How long does editing take? How much does it cost?

This varies from editor to editor, but we make it easy. Right on our homepage, you’ll find our hourly rates for projects over 2,500 words, and hour per word rates for anything up to 2,500 words. The latter also comes with a two week guarantee, and we will work with you and set a deadline for longer projects before we begin!

In addition, these posts by Catherine are extremely helpful if you’re looking for more in-depth exploration of some of the topics I covered above:

What Kind of Editor Is Right For You? By Catherine Foster 

Can You Afford A High Quality Editor? (The Answer Might Surprise You) by Catherine Foster

Have questions we didn’t answer? Drop them in the comments and we’ll address them in a future post!

THE AXE: How Do I Make the Cut With Literary Journal Submissions? by Josh Smith

One of the best ways for writers to establish themselves in the literary world is to have their work appear in journals, but where to begin? Catherine’s post on cover letters is packed with insight, so you’ll definitely want to give that a read! I’ll be expanding on a few of the other points she made and discussing additional elements that journal editors focus on when it comes down to making the big decision to accept or reject.

While there are thousands upon thousands of literary magazines out there, I am specifically addressing how we swing the axe at the journal I edit for, Loud Zoo. I know, I know, it’s not the New Yorker, and of course a feature in our little magazine isn’t a springboard onto the Best Sellers list, but it’s the venue I can speak for with regards to its inner workings, and much of this information can be recontextualized and applied to other publications.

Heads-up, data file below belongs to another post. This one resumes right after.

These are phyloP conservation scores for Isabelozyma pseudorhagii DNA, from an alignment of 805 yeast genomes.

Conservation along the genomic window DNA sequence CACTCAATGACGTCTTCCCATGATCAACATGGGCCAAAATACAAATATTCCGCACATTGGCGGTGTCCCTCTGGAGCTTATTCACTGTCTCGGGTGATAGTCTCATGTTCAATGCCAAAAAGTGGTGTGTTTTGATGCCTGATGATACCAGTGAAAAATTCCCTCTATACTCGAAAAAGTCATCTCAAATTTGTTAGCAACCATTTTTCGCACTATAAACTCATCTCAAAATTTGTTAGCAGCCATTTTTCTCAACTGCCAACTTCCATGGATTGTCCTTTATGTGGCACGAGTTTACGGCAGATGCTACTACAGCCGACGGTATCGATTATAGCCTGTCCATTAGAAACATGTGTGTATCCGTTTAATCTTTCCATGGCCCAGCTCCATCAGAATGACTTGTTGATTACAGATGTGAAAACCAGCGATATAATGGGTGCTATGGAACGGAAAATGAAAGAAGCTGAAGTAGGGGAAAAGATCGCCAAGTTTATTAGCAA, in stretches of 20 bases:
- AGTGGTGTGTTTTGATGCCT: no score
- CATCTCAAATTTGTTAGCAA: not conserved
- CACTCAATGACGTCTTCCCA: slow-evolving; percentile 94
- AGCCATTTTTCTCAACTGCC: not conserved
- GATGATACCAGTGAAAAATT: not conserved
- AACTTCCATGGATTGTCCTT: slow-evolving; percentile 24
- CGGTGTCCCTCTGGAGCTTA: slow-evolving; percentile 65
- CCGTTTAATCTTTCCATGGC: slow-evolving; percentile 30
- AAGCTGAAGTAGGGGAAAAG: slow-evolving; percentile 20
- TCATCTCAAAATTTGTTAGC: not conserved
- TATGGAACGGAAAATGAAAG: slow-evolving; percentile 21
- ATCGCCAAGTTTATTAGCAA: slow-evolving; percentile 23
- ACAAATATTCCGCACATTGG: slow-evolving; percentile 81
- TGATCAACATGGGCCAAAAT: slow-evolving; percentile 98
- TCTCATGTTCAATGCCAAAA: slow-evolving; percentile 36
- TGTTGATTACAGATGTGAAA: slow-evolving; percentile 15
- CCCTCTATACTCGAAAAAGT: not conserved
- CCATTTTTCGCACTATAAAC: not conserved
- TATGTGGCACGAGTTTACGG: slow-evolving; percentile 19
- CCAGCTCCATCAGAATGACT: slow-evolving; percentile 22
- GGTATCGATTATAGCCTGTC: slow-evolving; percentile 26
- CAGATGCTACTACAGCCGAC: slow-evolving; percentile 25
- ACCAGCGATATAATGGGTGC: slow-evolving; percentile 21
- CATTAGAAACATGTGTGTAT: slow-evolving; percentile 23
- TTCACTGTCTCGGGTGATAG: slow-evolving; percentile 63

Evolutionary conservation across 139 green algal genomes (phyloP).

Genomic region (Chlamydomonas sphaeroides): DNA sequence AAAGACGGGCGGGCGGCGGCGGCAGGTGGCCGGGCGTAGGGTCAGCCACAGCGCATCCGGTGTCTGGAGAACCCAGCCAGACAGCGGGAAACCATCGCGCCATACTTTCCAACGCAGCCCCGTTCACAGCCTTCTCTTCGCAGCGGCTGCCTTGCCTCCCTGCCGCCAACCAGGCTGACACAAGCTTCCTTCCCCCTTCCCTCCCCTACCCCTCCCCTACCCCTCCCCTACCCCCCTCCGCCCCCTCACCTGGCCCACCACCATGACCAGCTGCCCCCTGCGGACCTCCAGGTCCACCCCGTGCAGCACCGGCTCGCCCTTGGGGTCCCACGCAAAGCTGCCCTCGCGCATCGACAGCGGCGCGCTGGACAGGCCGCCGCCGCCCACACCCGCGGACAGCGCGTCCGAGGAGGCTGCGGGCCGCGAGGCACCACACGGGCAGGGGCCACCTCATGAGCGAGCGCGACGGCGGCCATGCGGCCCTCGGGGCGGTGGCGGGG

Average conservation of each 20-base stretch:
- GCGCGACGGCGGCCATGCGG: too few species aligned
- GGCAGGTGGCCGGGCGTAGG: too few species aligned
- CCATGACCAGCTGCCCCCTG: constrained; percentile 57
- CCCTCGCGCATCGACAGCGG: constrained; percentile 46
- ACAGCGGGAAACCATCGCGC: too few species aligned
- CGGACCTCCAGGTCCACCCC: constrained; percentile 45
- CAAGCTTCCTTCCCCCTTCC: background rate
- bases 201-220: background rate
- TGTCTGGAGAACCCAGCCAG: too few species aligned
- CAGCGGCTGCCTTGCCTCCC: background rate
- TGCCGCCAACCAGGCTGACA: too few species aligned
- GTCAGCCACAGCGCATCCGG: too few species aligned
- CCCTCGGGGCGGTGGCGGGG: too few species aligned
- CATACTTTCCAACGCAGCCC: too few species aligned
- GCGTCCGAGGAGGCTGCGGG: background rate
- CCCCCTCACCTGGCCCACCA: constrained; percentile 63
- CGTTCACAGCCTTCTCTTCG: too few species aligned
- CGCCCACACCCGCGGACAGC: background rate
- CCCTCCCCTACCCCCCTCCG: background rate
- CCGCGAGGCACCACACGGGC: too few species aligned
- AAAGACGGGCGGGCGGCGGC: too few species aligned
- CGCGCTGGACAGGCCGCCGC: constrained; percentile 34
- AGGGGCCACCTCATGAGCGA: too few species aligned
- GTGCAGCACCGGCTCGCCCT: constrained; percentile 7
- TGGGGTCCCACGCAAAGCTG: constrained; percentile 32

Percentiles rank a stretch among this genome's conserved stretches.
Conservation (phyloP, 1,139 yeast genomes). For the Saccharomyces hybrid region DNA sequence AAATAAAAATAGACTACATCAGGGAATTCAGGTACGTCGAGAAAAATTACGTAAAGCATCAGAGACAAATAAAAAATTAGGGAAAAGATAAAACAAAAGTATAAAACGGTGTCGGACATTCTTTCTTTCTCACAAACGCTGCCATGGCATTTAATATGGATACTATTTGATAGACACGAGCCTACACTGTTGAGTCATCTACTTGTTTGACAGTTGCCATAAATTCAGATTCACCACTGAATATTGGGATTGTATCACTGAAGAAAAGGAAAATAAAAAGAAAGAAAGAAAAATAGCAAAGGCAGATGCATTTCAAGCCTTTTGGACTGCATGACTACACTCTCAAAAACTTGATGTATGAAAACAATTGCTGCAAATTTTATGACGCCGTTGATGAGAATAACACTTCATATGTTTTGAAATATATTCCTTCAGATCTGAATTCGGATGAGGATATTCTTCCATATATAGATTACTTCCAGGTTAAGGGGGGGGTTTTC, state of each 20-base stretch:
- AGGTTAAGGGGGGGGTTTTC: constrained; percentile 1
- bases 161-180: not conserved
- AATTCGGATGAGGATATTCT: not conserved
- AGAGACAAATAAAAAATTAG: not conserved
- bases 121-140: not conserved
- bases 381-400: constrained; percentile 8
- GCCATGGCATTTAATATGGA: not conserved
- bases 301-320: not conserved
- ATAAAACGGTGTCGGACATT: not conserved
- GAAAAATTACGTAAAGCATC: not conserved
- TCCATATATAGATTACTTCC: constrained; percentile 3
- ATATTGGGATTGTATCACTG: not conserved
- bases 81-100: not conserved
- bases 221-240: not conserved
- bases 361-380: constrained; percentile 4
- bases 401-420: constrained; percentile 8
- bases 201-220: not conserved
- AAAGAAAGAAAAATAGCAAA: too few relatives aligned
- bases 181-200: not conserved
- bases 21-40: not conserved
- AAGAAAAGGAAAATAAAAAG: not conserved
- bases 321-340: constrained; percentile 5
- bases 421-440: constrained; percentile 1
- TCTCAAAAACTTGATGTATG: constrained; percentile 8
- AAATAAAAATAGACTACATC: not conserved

Edit! Edit! Edit!!! While this seems obvious, we see a lot of work that is simply not ready for a public forum. Even experimental works that subvert the rules and are meant to read looser and more conversationally need to be edited as much as any other story or they will feel half-cooked, and the experiment will surely fail. In addition to working out the grammatical, punctuational, and other technical problems, editing also helps you fully develop the characters involved and the story you are trying to tell. Do you have someone whom you can trust to give honest feedback on your works in progress? Those people are invaluable. We used to go all in and give complete content edits to submissions we felt were lacking but were worth the effort, but these days we don’t have the time.

Read the guidelines. No, really. So many pieces we reject simply don’t fit the requirements of the submission call or the scope of the magazine. As Catherine noted in her post, we know most people don’t have the time to read every issue of every magazine, but we try to make our intentions with this journal as clear as possible on the website. Loud Zoo strives for social change, and while every piece we accept isn’t necessarily a cobblestone on the road to revolution, we don’t have much interest in purely escapist works. Nothing against escapism, but there are plenty of other outlets for it.

Don’t be a bigot. While I didn’t intend to discuss morality when I sat down to write this, bias tends to show up on the page whether we realize it or not, and a piece with potential can make us want to catapult our computers into the abyss at the turn of a phrase. This is not about censoring people with opposing views (what kind of ideology is ignorance, anyway?), it’s recognizing that as a writer, your words have meaning, and in this day and age that comes with the responsibility to have a basic understanding of and respect for your fellow humans. We are open to sexist, racist, ableist, homophobic, Islamophobic, bigoted, etc… characters and situations, with the caveat that you utilize them as opportunities to enlighten, rather than simply glorify or stereotype. There are always writers who think that shock is their key to the kingdom, but it is a transparent device unless it brings to light information that profoundly affects both your characters and your readers.

Dear male writers, women are people! Women are not just scenery or props for your male characters to do things for/at/with/to. It’s asinine that there is even cause to mention this and the previous point in 2017, but here we are. We reject so much work with hollow female characters that are described in immaculate physical detail, but have absolutely no depth or agency. Can you write fictional women who are not realistic? Of course! But unless you are working a complex or satirical angle that allows readers to gain something from the situation, you’re simply perpetuating inaccurate and harmful representations that our magazine will not partake in.